By Vicki Valosik. For strategic, business, and cultural reasons, Arabic programs have grown rapidly at U.S. institutions—even surpassing some traditional favorites. Luke Holzapfel, a European history major in his senior year at the University of New Hampshire (UNH), planned to take Portuguese in college, but when his language of choice was full, he snagged one of the last seats in introductory Arabic instead. Now he is happy for the way things worked out.
"The ability to speak Arabic is an increasingly important skill," says Holzapfel. "The Middle East is a burgeoning area for a wide variety of fields." Although he says employment in the intelligence community is the "white whale" among many Arabic students, he regularly hears of job opportunities at the State Department and with private companies as well. "And, given the growing number of conflicts in the Middle East and North Africa," he adds, "Arabic language skills are increasingly critical in humanitarian efforts." Holzapfel, who is now a senior, has added a minor in Middle East studies and says he "couldn't be more thankful" that the Portuguese class was full.
U.S. undergraduate students are enrolling in Arabic courses in record numbers. According to the Modern Language Association (MLA), which conducts foreign language enrollment surveys at the national level, Arabic is by far the fastest-growing language at U.S. colleges and universities. After the catastrophic events of September 11, 2001, Arabic moved for the first time into the top 10 list of foreign languages studied in the United States, growing at a rate of 126.5 percent between 2002 and 2006. By 2009 Arabic enrollment had grown another 46.3 percent, far outpacing the second and third fastest-growing languages, Korean and Chinese, which were up 19.1 percent and 18.2 percent, respectively. As of the most recent MLA survey, which was published in 2010, Arabic was the eighth most-studied language in U.S. colleges and universities, with approximately 35,083 course enrollments nationwide.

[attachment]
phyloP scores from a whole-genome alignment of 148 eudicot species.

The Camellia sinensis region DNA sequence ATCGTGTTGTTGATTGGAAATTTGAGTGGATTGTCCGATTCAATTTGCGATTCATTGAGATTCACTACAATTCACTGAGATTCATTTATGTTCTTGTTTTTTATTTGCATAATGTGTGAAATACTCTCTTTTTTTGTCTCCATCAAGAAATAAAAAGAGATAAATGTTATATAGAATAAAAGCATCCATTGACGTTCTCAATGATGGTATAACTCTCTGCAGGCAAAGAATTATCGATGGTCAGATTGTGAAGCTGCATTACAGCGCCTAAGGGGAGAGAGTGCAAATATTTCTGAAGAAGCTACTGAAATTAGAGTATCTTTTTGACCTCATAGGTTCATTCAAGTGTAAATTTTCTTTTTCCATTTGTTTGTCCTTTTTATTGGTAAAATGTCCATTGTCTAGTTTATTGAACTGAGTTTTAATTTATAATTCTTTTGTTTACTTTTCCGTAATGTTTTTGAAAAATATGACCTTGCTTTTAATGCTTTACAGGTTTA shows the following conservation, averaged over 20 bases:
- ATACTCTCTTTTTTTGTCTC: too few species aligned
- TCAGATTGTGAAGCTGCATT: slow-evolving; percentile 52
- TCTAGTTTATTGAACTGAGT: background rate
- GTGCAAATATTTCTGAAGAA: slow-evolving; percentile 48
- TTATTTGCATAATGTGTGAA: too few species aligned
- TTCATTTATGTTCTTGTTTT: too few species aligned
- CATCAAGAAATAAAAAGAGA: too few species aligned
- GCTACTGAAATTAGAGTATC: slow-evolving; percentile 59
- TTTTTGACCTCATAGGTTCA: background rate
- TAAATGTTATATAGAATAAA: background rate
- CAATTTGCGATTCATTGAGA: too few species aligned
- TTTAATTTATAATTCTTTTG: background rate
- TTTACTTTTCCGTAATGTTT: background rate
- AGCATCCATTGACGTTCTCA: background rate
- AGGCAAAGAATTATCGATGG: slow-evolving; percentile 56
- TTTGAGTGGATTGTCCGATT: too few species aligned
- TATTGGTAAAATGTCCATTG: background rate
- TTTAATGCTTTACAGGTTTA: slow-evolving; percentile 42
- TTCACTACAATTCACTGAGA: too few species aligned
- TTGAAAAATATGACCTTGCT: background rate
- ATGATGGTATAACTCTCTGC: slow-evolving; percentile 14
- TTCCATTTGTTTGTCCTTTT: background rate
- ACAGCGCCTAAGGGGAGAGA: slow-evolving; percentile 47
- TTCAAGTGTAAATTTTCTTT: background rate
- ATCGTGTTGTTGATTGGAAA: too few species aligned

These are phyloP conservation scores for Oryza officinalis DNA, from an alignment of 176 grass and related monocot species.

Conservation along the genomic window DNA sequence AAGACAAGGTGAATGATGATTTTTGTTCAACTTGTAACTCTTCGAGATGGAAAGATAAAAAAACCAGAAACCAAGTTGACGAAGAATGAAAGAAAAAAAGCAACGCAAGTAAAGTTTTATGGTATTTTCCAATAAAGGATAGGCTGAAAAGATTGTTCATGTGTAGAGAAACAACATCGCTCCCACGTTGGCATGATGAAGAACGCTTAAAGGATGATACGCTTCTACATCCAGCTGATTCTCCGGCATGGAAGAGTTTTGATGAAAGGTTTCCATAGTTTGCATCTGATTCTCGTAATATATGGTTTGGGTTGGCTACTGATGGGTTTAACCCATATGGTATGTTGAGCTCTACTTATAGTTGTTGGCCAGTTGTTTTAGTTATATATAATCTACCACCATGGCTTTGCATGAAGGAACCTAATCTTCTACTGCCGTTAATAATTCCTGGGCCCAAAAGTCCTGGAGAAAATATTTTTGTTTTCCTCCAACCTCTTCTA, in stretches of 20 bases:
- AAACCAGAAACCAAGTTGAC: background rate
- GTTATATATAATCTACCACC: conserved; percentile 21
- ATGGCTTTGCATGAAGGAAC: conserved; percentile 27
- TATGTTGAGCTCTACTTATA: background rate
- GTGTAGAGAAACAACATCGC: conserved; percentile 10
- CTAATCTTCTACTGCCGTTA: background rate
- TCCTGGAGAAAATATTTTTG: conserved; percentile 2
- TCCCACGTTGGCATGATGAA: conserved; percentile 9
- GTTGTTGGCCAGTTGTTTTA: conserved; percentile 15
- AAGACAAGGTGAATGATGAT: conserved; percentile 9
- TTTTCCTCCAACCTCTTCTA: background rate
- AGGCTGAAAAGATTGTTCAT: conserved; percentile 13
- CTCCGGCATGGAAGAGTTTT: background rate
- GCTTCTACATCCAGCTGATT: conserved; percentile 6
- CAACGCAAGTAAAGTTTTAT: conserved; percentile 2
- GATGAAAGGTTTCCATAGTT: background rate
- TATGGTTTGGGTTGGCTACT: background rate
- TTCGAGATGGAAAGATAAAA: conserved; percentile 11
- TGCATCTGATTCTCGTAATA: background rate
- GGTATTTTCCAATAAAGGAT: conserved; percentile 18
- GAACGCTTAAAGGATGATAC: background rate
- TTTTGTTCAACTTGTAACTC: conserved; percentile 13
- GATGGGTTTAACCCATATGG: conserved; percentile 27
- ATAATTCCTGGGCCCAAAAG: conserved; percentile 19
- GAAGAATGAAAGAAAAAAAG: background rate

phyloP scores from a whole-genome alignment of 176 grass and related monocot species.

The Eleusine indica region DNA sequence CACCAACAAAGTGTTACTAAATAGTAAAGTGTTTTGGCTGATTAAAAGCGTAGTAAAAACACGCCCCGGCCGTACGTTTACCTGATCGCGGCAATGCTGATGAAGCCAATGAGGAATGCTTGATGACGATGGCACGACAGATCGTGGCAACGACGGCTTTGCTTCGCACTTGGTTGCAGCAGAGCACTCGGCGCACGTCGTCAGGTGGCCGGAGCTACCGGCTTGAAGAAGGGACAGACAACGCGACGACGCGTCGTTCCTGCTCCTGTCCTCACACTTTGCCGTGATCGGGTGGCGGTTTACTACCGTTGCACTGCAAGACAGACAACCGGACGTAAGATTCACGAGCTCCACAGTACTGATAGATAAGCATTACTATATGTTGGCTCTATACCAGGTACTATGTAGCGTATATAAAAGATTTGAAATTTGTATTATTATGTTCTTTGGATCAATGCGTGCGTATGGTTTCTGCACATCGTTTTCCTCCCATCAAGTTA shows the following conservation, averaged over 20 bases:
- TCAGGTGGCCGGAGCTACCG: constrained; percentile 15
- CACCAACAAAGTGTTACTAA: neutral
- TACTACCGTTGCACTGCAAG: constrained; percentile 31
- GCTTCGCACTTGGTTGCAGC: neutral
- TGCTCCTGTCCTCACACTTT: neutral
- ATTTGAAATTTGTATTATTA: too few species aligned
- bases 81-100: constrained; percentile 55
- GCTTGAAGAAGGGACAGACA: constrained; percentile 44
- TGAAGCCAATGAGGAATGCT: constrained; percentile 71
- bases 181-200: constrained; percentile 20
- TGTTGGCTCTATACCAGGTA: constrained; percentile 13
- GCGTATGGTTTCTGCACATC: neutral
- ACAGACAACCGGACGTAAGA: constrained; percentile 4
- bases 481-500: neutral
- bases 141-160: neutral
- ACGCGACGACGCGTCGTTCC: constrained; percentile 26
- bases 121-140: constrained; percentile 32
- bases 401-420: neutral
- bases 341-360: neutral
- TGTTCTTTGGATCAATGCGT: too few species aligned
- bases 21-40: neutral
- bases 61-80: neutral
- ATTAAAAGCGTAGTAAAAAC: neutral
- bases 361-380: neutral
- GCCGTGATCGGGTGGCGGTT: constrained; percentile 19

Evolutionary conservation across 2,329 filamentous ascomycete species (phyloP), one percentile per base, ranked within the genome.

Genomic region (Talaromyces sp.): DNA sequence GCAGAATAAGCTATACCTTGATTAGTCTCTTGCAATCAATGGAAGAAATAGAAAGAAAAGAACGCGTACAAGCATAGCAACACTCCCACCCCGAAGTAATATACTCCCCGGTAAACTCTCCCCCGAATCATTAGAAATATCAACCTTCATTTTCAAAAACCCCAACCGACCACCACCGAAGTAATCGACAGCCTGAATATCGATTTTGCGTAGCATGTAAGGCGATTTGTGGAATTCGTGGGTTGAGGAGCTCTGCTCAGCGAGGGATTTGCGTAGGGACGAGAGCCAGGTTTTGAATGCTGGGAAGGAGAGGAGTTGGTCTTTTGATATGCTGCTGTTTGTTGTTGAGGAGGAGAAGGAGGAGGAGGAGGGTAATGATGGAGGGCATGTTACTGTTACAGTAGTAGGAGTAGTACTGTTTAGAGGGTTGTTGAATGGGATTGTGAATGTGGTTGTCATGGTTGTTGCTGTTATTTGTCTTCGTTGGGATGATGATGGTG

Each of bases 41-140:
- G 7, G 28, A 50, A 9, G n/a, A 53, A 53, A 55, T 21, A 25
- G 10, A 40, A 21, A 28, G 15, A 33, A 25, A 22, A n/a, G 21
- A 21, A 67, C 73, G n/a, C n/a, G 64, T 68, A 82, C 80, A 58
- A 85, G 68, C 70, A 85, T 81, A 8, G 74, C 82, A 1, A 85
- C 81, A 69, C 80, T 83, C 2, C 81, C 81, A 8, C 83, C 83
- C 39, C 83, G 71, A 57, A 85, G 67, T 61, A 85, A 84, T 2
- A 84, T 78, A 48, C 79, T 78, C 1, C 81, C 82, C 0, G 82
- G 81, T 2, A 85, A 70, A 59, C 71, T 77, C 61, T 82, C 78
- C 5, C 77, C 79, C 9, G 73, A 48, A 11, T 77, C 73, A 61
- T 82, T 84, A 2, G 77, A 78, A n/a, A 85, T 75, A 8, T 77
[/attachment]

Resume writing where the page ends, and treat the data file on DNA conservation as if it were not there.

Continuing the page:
Arabic Becoming More Popular Than Some Longtime Foreign Language Favorites
At some universities, such as California State University, San Bernardino (CSUSB) , Arabic enrollment is surpassing traditional languages. More...